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British BDS countered by grassroots movements and a touch of humor

By Jenni Frazer/

In August 2012, a Christian and a Jew bumped into each other in Brighton, the languid seaside resort on Britain’s south coast that has become the hub of Boycott, Divestment and Sanctions (BDS) protests at the local Ecostream store. The Israeli-owned shop has attracted weekly demonstrations from the BDS crowd, angry that products made over the Green Line should be sold in the United Kingdom.

Simon Cobbs, a passionate Zionist who had lived in Israel for three years by the time he was 17, was walking past the Ecostream store when he spotted BDS demonstrators inside the shop. By chance, the man who lived in the apartment upstairs was Daniel Laurence, an equally passionate Christian Zionist. Cobbs and Laurence, like bouncers, threw the BDS demonstrators out. “Then we turned to each other and said, see you next week? I’ll bring some friends,” says Cobbs.

BDS scored a notable victory in London when sustained protests in the center of the capital forced the Israeli cosmetics store, Ahava, to close down in the summer of 2011. But in Brighton, a different narrative emerged. It was what local pro-Israel activist Dr. Winston Pickett describes as a moment from the movie “Network,” when famed British-born actor Peter Finch says, “I’m mad as hell and I’m not going to take this any more.”

Sussex Friends of Israel (SFI), born from that first accidental meeting between Cobbs and Laurence, has grown so successful that it has employed a part-time director, Neil Duncanson. The group now has 6,200 “likes” on Facebook and 1,200 followers on Twitter. Most of its supporters are local Jews, often people who had dropped out of mainstream activities, but who were galvanized by the anti-Ecostream protests that have frequently degenerated into anti-Semitic rhetoric and abuse. At least four grandmothers make regular appearances on the picket lines. SFI’s calling card has been most successful when—candidly—it has mocked the BDS protesters with cheerful humor and a friendly local saxophonist playing for the entertainment of Brighton’s Saturday shoppers.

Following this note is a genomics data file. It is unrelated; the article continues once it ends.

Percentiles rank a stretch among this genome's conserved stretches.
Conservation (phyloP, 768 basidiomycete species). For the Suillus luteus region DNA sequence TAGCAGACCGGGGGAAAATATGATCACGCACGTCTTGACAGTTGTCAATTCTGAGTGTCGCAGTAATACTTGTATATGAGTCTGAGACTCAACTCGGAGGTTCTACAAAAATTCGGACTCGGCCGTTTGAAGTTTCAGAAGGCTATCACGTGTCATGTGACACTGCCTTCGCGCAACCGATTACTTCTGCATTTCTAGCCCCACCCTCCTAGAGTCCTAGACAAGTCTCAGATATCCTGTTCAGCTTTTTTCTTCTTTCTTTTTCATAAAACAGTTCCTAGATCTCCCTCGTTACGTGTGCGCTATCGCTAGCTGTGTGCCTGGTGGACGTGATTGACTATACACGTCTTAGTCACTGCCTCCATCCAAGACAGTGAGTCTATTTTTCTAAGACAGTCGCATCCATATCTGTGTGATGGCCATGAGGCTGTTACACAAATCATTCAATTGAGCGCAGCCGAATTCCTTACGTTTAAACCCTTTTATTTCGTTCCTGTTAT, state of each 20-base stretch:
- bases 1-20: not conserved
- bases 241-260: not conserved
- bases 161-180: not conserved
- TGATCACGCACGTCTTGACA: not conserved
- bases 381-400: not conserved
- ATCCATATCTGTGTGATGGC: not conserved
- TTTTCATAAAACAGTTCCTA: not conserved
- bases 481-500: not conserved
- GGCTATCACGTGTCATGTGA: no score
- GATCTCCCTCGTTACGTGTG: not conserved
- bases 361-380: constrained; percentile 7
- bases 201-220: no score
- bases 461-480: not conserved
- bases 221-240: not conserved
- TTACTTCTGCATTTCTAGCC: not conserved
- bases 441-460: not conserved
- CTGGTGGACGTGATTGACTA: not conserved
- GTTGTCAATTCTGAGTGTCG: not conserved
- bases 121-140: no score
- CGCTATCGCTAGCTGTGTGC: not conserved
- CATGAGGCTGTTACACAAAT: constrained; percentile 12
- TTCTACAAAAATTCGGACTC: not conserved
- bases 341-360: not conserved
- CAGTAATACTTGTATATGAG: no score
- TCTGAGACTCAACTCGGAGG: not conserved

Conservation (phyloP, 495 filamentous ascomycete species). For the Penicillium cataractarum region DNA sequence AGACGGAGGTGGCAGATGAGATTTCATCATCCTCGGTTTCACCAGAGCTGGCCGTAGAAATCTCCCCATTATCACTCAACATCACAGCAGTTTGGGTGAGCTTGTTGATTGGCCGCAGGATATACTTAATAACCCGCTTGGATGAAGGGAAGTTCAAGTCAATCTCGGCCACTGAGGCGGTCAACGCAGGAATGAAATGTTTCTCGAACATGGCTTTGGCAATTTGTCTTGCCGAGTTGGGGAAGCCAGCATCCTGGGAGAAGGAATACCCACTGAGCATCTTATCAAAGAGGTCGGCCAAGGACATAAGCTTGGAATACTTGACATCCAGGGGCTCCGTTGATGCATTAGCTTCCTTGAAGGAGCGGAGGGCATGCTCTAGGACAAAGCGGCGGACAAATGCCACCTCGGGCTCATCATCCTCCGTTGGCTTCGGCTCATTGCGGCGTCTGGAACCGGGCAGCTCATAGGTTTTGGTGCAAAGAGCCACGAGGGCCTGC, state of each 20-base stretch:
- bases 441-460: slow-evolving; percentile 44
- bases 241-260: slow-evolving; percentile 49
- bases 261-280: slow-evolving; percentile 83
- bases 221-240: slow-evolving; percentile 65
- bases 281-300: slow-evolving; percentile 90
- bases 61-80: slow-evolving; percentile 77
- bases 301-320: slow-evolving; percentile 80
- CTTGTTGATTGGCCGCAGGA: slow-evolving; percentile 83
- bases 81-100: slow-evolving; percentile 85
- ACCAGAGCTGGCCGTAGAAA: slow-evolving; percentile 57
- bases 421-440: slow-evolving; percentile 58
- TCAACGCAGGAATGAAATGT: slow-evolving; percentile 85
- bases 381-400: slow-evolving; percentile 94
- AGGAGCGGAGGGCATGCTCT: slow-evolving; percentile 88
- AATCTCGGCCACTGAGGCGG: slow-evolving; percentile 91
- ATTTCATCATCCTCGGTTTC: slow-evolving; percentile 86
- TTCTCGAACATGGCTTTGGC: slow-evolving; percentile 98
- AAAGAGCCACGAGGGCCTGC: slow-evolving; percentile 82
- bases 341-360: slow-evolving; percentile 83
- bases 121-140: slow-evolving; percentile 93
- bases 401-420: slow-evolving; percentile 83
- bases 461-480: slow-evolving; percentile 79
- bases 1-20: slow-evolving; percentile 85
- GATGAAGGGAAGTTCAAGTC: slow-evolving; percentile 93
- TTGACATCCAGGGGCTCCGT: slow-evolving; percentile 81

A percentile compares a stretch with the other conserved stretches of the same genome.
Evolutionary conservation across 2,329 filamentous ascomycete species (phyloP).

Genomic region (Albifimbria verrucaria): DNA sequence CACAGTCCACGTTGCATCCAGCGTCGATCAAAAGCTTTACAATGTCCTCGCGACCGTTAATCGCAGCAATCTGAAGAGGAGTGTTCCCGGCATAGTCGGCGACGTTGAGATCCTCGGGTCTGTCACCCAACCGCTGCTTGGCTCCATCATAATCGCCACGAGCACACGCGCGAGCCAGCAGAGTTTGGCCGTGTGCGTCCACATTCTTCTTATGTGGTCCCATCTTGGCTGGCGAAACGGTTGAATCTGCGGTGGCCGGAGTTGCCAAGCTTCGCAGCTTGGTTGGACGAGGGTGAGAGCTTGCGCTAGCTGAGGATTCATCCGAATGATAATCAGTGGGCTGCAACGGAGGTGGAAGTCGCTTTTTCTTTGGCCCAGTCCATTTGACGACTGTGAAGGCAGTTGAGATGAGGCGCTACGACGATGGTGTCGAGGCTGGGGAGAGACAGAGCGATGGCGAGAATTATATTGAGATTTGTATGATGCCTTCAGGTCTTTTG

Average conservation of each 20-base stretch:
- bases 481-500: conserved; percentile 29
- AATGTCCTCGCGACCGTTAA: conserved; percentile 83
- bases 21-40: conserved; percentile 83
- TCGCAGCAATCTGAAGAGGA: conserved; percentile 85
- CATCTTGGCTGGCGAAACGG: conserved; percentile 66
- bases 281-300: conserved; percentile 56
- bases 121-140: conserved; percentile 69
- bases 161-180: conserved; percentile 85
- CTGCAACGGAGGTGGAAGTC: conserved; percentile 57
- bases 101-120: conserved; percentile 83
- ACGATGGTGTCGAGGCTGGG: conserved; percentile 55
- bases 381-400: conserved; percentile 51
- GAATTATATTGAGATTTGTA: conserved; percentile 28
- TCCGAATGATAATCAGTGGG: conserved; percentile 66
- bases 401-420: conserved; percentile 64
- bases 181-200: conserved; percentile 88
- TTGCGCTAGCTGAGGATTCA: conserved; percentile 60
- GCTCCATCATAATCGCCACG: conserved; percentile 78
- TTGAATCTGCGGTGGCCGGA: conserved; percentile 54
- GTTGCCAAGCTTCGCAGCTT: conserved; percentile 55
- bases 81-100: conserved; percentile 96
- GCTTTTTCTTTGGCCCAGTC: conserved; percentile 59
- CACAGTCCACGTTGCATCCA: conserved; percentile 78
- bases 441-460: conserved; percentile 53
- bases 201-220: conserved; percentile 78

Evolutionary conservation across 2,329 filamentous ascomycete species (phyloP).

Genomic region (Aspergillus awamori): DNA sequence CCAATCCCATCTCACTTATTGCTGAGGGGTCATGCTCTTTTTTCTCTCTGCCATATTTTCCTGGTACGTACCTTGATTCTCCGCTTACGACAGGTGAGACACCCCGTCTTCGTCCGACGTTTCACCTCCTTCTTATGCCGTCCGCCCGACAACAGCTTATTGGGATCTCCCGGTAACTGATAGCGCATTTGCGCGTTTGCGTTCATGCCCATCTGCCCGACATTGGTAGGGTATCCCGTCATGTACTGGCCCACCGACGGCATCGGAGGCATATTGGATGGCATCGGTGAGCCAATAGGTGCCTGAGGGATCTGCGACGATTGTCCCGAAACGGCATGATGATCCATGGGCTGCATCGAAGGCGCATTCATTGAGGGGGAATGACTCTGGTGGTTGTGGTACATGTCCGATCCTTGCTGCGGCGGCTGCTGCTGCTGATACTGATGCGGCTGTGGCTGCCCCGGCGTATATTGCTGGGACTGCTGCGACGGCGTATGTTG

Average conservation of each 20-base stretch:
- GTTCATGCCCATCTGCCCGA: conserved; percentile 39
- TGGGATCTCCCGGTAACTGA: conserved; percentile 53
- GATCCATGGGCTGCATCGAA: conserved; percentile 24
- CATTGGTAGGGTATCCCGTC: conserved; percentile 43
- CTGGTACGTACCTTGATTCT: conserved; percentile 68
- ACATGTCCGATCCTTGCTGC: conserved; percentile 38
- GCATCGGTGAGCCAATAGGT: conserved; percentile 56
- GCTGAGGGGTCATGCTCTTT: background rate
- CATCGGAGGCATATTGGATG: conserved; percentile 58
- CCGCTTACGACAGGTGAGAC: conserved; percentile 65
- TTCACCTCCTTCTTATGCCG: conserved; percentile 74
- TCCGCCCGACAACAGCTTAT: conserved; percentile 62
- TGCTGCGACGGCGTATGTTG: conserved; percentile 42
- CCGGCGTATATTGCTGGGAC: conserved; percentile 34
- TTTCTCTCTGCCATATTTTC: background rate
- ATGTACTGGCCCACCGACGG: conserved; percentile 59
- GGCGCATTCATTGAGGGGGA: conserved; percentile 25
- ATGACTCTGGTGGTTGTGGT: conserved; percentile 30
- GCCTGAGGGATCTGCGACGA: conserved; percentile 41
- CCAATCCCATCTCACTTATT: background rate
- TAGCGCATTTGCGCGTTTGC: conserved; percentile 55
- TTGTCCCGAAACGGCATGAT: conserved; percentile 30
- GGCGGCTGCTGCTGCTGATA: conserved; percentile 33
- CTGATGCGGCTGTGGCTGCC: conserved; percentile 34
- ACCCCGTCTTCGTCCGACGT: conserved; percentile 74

While the BDS movement tries to hit Israel in the wallet, SFI’s anti-BDS efforts hone in on the stomach. A recent SFI campaign has been the “Pies Against Lies” initiative. Others have been “Cakes Against Hate” and “Bagels Against Bigotry.”

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Posted by on April 3, 2014. Filed under Jewish News,Slider. You can follow any responses to this entry through the RSS 2.0. Both comments and pings are currently closed.